In part, I think this happened because students did what they had been taught to do. They had an issue, so the thing to do is take a position and support it, something that at this point (a junior-level course in college) they had done many, many times before. They thought that they already knew how to do this.

Taking Things Apart

When I read drafts of application essays by engineering students, they almost always talk about how when they were kids they took everything apart to see how it worked. It’s such a cliche that I usually advise them to take that part out. However, why don’t English majors want to take texts apart to see how they work? That is essentially what rhetorical analysis is. And just as when you take a machine apart, you need wrenches, sockets, screwdrivers, pliers, and other tools, rhetoricians have their tools too.

Tools from Classical Rhetoric and Beyond

Aristotle’s three appeals allow us to investigate the role of the writer, the nature of the arguments, and the effects of emotions on the attempt to persuade the reader. The concept of the enthymeme helps us break down the arguments into premises and tease out hidden assumptions.

The sophistic concepts of “mythos” and “nomos” help us think about the big narratives we all share and the unwritten expectations for behavior that guide every community and shock us when they are transgressed.

Stasis theory and Toulmin argumentation help us figure out where the parties disagree and how well their claims are supported. Dissoi Logoi helps us see who benefits and who is hurt by whatever policy we choose. The concept of “exigence” helps us define the rhetorical situation and our reasons for responding to it.

Descriptive outlining updates the classical concept of “arrangement” and helps us see how a text is organized and how the parts work together.

To move to modern rhetoric, Kenneth Burke’s “pentad” helps us Look at the same situation from different perspectives and track different sources of motivation for acts. We can think about, for example, whether it is just to blame an individual or a particular environment for an act. His concept of “Terministic Screens” can help us see how the language we use affects the world we see. His concept of “identification” can help us see how groups form and re-form and how the terms and symbols they use to signal membership relate to arguments and persuasion.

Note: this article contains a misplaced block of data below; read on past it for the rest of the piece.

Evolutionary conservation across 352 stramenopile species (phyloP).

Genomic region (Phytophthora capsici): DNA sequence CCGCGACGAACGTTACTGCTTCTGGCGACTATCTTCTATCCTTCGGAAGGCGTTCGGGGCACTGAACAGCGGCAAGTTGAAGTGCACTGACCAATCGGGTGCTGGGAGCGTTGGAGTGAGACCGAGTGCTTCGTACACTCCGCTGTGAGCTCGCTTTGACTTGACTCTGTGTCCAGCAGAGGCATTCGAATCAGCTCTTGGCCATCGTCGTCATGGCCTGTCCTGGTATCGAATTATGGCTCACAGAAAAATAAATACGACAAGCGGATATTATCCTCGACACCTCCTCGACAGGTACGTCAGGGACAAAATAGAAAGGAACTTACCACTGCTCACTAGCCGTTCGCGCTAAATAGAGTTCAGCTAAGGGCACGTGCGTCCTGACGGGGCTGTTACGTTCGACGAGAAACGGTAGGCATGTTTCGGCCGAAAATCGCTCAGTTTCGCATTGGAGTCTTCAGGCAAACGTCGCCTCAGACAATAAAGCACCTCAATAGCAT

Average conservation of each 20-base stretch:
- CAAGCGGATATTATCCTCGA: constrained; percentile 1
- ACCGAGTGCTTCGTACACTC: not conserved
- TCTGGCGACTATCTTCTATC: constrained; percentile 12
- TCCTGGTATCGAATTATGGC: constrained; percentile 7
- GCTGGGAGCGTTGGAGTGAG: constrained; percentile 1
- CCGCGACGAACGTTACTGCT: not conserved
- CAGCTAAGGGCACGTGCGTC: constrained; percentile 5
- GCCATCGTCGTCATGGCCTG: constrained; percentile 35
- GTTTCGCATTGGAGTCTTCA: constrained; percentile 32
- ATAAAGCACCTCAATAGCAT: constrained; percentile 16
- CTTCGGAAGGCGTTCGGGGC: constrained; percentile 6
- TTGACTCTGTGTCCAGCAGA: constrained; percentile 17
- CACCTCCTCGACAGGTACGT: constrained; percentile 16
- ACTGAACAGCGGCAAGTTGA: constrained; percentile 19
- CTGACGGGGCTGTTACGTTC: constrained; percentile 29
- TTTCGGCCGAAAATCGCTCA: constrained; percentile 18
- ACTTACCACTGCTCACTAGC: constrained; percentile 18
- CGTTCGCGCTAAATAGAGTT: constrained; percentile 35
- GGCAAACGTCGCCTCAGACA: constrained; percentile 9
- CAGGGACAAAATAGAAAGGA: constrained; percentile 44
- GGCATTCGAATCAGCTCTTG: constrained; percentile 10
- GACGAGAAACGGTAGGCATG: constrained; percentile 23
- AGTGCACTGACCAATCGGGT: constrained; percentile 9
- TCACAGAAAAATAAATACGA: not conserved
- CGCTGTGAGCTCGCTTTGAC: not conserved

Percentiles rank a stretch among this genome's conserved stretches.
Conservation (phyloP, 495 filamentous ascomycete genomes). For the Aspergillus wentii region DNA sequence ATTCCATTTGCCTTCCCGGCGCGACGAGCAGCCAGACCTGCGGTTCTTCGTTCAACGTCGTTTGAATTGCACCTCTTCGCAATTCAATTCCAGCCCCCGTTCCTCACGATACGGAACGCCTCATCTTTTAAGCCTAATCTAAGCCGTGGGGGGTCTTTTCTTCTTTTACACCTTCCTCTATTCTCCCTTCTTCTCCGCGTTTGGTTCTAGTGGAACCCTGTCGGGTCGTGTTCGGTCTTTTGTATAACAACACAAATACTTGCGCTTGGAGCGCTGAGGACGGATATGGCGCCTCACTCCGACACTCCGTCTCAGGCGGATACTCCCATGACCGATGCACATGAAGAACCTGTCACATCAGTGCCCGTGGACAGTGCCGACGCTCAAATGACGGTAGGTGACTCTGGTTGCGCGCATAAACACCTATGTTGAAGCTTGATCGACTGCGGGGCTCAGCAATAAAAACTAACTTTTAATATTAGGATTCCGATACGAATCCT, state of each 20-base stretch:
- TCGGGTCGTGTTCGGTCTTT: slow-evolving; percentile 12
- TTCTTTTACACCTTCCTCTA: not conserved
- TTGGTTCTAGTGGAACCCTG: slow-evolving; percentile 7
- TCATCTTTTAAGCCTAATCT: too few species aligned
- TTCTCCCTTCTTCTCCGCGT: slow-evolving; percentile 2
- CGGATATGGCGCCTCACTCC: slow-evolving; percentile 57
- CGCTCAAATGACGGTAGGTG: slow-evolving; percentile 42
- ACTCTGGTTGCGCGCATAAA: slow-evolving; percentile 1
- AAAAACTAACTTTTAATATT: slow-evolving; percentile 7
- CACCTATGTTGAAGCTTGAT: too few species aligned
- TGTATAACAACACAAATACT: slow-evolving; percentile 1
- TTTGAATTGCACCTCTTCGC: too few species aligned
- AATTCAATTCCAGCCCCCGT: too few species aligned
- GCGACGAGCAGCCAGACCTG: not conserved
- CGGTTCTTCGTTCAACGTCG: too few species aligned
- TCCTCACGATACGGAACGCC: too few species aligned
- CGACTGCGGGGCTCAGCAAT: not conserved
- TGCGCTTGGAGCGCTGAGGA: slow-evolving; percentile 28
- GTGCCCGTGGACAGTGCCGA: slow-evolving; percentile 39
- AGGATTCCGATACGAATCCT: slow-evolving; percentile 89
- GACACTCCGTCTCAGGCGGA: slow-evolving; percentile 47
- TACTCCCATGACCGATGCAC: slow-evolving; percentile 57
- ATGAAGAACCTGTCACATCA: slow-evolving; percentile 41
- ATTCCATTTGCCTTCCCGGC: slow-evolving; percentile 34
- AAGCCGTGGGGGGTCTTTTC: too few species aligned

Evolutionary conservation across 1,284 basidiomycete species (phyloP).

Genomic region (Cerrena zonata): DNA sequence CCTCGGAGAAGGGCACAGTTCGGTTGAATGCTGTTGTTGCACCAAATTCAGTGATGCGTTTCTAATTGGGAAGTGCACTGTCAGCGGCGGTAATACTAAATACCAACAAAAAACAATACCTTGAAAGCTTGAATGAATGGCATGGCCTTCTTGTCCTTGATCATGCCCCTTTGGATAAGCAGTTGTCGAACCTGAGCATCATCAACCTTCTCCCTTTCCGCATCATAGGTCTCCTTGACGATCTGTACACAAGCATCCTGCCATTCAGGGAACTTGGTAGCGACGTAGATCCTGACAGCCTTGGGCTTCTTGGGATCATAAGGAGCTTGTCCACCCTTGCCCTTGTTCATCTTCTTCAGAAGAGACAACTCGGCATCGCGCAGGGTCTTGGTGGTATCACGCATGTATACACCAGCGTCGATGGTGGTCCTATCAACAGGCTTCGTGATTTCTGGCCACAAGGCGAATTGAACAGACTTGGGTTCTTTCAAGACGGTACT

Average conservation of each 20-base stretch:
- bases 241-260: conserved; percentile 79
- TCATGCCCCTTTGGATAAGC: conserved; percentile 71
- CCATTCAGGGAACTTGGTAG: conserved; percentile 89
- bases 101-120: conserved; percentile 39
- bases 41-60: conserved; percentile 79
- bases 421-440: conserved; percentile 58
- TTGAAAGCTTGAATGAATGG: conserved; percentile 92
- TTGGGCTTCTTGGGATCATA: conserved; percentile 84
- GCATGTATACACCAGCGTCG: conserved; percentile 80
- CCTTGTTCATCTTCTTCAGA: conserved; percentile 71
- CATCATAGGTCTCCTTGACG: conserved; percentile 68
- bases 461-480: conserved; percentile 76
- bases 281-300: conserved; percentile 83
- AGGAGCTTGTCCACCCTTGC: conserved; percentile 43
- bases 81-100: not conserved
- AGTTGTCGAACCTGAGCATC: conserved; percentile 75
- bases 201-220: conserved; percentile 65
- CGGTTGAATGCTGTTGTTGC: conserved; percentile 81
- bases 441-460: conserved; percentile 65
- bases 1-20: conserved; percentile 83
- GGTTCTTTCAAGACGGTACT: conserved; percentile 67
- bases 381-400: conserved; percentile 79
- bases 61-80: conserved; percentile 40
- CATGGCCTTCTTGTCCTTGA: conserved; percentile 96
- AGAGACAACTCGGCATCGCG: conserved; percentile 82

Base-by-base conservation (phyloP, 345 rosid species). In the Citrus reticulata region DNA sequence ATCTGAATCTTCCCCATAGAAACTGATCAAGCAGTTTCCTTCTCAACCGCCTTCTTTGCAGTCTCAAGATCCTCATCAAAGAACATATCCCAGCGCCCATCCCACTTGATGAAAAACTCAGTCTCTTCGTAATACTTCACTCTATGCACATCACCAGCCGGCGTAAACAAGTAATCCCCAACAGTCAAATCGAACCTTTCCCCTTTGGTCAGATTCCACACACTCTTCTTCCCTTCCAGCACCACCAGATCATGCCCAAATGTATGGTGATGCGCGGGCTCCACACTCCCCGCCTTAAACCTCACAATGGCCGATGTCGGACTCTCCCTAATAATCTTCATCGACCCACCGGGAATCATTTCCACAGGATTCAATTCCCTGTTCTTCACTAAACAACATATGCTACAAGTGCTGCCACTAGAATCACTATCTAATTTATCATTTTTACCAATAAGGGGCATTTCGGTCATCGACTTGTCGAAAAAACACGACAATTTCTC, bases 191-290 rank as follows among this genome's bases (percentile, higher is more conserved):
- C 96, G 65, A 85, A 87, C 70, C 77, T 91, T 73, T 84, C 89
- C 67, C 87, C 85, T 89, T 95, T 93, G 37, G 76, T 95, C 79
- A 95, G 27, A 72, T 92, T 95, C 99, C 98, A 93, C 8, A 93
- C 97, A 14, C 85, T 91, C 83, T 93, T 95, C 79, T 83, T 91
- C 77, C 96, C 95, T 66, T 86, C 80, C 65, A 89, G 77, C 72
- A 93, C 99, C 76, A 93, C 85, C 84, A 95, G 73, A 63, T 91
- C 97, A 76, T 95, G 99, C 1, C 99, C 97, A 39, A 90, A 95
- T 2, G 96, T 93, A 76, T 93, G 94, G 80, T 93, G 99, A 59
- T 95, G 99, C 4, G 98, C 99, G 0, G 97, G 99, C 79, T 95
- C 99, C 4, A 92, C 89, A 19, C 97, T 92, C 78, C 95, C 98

The Right Tool and the Right Attitude

Selecting the right tool for the text and the purpose is a skill gained through practice. Students will gravitate toward the tools they find most useful to them, but they need lots of practice.

They also need to cultivate what might be called “a moment of neutrality.” They need to step back from the issue and analyze what is really going on in the text at hand. If we really disagree with the writer, but the text also seems very persuasive, our question is “How do they do that?” To combat the opposition, we need to understand their moves. But it is also the case that if we can cultivate this moment of neutrality, we may be able to understand where they are coming from and find some common ground.

Finding common ground is the most effective persuasive strategy of all.

Kenneth Burke on Terministic Screens

The terms we use to discuss something have a big effect on our perception of it. In his book Language as Symbolic Action, Kenneth Burke says, “Even if any given terminology is a reflection of reality, by its very nature as a terminology it must be a selection of reality; and to this extent it must function also as a deflection of reality” (45). Burke calls a terminology a “terministic screen.” We might also call it a terministic “filter.”

What he means is that though we see through words and think about reality in words, no set of words accurately represents reality. The words we use influence how we see. When we speak or write, the words we use can make others see things as we do. Analyzing the terms that a writer or speaker uses can therefore tell us a lot about how they see the world. It also means that if we can get an audience to start using a different set of terms, we might change their views.

Burke’s fundamental example is the distinction between “action” and “motion.” Where Burke sees a motive and an act, a behaviorist sees a “stimulus” and a mechanistic “response.” In the behaviorist terminology, human action is reduced to a serious of chemical reactions, turning us into chemical machines (A Grammar of Motives, 59-60).

An Activity